About 2 hours later he was told to get a car and be ready to be part of an escort of Oswald’s body over to Fort Worth. He did so and explained that about halfway, Fort Worth P.D. took over the escort and D.P.D. came back to Dallas.

Later, Robbins told me he was asked if he wanted to see Oswald’s body, which he did briefly. “The sheet (covering Oswald) was pulled all the way down to his waist,” Robbins remembers. Thus ended a wild weekend for Robbins who said of the aftermath of the killings that police just went about their business.

At this point I asked him again about Jack Ruby. He then told me of a time when the 2 of them went bowling. “This is a very important point I’d like to make,” he said. After making a stop at Ruby’s apartment, they went to the bowling alley where Robbins worked part time as security for the parking lot. He described a frame in which Ruby bowled a strike. “He was so thrilled, he had finally done something,” Robbins explained. Further. he said Ruby went to the lanes to the right and left telling other bowlers what he’d done. “Nobody cared except Jack.

He was wanting recognition for bowling that strike. Later when he had the opportunity to shoot Oswald it was like bowling that strike. It was a chance to be somebody. I do not believe that there is any other reason why Jack Ruby shot him.” Robbins doesn’t believe the Mafia or anyone else told Ruby to kill Oswald. “This was just his chance to be somebody.“
What about Oswald? Was he a lone assassin? Robbins said he doesn’t know, but prefers to think Oswald did it alone.

Asked if he thought Ruby had mob connections, Robbins said Ruby worked in the area where the mob was present and invited them to his club. “But beyond that I really doubt it. He added, “Jack was a failure. Jack had several different (business) places that served beer and every one of them had gone under. There were 3 places like that downtown and his was the poorest of the 3, had the least number of customers. He was a failure.”

After 30 years with the Dallas police force Robbins worked a few other jobs including with the Department of Transportation as a parking enforcement officer and also with the Texas Lottery Commission.


 
« Last Edit: January 25, 2020, 03:05:56 AM by Paul May »

Offline Paul May

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Re: The real Jack Ruby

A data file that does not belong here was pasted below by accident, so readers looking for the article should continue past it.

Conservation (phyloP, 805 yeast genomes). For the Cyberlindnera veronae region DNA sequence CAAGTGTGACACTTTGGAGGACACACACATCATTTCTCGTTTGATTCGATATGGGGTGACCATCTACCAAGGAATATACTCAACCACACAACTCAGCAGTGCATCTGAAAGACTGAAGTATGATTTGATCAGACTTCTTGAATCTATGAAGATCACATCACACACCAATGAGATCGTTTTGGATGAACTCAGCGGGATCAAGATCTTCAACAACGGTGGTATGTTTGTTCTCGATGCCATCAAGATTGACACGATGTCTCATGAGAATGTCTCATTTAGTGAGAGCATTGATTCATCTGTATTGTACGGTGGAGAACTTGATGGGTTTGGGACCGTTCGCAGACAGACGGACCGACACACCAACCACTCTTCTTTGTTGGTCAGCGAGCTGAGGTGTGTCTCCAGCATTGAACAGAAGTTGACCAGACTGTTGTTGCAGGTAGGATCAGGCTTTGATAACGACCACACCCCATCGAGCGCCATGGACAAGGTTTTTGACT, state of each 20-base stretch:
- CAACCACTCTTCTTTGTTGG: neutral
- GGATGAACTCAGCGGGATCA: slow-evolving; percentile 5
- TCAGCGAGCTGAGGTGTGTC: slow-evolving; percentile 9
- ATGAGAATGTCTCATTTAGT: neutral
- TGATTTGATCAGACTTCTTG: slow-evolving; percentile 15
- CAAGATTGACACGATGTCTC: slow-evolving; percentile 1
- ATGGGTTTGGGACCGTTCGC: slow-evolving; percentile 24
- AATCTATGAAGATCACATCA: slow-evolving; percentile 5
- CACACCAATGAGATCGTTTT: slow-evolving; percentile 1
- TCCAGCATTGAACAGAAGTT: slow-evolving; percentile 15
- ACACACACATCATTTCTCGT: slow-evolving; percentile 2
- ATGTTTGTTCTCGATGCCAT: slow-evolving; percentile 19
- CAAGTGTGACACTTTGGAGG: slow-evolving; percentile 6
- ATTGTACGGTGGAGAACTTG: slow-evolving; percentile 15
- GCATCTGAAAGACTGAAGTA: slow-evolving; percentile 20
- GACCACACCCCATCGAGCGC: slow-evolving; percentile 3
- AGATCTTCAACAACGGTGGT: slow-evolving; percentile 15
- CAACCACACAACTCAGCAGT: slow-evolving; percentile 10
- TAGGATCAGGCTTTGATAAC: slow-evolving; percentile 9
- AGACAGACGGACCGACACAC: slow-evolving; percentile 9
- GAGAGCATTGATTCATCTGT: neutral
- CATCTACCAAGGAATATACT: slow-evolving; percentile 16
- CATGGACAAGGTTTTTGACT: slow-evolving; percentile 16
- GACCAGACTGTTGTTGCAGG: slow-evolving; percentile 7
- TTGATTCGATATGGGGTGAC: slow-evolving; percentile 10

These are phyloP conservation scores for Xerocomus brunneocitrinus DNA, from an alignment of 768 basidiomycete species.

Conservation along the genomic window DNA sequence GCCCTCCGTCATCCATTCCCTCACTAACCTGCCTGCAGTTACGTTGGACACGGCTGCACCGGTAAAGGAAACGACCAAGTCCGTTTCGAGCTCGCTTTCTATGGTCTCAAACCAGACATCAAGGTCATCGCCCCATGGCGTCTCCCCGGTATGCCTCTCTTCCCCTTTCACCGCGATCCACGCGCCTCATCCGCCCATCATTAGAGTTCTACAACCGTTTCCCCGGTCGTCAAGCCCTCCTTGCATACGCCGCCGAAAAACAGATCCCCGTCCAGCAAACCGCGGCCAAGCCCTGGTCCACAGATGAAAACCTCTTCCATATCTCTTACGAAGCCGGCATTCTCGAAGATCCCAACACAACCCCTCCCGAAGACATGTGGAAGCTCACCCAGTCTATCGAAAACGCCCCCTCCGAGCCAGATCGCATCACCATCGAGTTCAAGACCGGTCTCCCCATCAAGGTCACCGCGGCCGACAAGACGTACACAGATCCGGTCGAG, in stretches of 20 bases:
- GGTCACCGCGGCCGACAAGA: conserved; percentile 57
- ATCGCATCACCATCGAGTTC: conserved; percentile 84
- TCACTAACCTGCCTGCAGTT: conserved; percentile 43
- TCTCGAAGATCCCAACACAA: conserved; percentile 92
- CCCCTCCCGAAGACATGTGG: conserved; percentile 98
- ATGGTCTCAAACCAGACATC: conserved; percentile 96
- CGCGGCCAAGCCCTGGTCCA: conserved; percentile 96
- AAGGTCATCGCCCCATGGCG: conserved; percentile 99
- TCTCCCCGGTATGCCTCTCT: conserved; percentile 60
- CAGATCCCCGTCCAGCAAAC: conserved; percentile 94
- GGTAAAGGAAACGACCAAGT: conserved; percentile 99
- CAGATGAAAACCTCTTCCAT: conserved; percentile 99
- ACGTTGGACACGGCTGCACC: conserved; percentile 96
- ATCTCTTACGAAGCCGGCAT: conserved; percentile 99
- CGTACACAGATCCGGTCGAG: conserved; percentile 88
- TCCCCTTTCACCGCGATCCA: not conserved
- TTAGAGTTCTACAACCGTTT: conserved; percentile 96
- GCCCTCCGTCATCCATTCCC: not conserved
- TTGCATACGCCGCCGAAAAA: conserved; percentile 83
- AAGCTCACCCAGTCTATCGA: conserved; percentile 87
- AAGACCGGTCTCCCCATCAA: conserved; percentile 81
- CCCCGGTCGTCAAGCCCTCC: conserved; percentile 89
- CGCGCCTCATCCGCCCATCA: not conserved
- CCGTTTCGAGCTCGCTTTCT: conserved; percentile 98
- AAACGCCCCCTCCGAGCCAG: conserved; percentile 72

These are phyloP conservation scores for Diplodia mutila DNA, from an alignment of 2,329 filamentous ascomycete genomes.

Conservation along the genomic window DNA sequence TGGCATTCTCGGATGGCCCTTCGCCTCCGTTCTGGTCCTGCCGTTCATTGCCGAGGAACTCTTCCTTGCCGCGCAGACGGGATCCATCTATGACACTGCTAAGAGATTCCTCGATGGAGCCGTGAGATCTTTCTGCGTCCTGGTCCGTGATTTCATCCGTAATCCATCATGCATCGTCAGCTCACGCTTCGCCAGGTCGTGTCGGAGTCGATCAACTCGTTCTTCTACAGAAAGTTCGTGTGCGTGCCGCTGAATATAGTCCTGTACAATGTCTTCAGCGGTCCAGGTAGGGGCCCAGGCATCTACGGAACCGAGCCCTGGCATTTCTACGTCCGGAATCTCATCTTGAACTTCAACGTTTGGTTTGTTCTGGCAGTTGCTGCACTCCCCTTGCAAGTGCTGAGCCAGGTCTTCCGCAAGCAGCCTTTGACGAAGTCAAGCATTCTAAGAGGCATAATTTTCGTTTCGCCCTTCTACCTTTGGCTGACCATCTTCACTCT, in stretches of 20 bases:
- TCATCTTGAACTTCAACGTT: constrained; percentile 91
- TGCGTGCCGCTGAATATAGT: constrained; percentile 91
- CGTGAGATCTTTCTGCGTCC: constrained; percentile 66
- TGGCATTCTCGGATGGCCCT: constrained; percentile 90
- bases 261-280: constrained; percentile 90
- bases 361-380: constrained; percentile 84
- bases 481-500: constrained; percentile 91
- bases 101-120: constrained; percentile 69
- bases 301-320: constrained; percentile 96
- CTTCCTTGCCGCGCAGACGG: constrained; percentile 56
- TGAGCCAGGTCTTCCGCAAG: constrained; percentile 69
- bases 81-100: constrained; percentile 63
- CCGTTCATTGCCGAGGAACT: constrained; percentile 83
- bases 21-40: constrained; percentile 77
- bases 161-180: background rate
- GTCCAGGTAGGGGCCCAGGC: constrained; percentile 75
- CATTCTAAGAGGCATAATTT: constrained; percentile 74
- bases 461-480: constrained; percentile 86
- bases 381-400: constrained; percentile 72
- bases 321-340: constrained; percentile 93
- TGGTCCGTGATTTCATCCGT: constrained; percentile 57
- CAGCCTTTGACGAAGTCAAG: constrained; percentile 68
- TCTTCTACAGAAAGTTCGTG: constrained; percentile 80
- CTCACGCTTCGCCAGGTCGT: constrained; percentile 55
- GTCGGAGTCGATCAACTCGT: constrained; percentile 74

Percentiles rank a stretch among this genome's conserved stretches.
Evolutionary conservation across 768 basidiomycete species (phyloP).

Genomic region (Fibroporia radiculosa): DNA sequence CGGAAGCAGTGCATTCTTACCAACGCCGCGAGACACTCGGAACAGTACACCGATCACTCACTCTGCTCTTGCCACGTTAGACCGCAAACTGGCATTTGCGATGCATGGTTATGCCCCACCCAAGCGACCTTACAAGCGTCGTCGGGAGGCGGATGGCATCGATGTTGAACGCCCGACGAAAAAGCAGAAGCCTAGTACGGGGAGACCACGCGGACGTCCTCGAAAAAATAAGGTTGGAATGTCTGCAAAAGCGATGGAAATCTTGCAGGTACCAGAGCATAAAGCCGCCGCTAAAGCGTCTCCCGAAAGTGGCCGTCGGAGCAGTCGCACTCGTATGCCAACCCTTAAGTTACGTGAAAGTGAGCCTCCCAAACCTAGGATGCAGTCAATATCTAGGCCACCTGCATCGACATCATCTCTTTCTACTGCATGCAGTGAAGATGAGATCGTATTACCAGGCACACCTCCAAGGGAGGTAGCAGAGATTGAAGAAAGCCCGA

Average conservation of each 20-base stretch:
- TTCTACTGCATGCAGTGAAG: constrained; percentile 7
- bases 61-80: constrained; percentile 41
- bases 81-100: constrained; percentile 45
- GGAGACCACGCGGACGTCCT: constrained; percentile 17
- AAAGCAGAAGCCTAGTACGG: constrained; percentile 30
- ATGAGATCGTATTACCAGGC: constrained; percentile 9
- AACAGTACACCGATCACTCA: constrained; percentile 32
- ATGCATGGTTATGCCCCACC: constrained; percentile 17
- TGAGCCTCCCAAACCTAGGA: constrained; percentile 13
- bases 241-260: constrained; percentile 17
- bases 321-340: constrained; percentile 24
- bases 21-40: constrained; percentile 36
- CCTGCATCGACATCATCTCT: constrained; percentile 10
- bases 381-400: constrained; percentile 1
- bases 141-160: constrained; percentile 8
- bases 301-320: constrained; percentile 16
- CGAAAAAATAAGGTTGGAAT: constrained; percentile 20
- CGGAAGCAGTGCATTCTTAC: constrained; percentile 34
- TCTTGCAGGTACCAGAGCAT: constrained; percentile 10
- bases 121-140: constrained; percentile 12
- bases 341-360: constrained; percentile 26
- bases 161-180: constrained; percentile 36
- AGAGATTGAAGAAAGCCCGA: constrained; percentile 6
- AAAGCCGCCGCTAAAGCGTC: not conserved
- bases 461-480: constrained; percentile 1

« Reply #1 on: January 27, 2020, 02:41:44 AM »
This is semi interesting. This story is about a Dallas cop who knew Jack Ruby; who socialized with Jack Ruby. A cop who knew what a failure in life Ruby was. And knowing that, gave his belief on why Ruby shot Oswald. Yet due to conspiratorial bias, not one CT has commented. Not one. This demonstrates, it nothing else, how most CT’s don’t want the truth. They are so paranoid as if the truth of the event would shatter their entire belief system. Scary.

Offline Thomas Graves

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Re: The real Jack Ruby
« Reply #2 on: January 27, 2020, 02:53:41 AM »
This is semi interesting. This story is about a Dallas cop who knew Jack Ruby; who socialized with Jack Ruby. A cop who knew what a failure in life Ruby was. And knowing that, gave his belief on why Ruby shot Oswald. Yet due to conspiratorial bias, not one CT has commented. Not one. This demonstrates, it nothing else, how most CT’s don’t want the truth. They are so paranoid as if the truth of the event would shatter their entire belief system. Scary.

Paul

I kinda like the idea that Ruby was connected to Castro agent Santo Trafficante, and was ordered to hit Oswald.

Does that qualify?

--  MWT  ;)

Offline Paul May

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Re: The real Jack Ruby
« Reply #3 on: January 27, 2020, 03:38:34 AM »
Paul

I kinda like the idea that Ruby was connected to Castro agent Santo Trafficante, and was ordered to hit Oswald.

Does that qualify?

--  MWT  ;)
doesn’t qualify to me. Ruby was a bit player who in all likely hood was not on Trafficante’s radar.

Offline Thomas Graves

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Re: The real Jack Ruby
« Reply #4 on: January 27, 2020, 03:47:57 AM »
doesn’t qualify to me. Ruby was a bit player who in all likely hood was not on Trafficante’s radar.

LOL

I would think that mobbed-up potential hitmen with local police connections don't have to have a particularly high status in the underworld to be called upon to do a job ... "or else".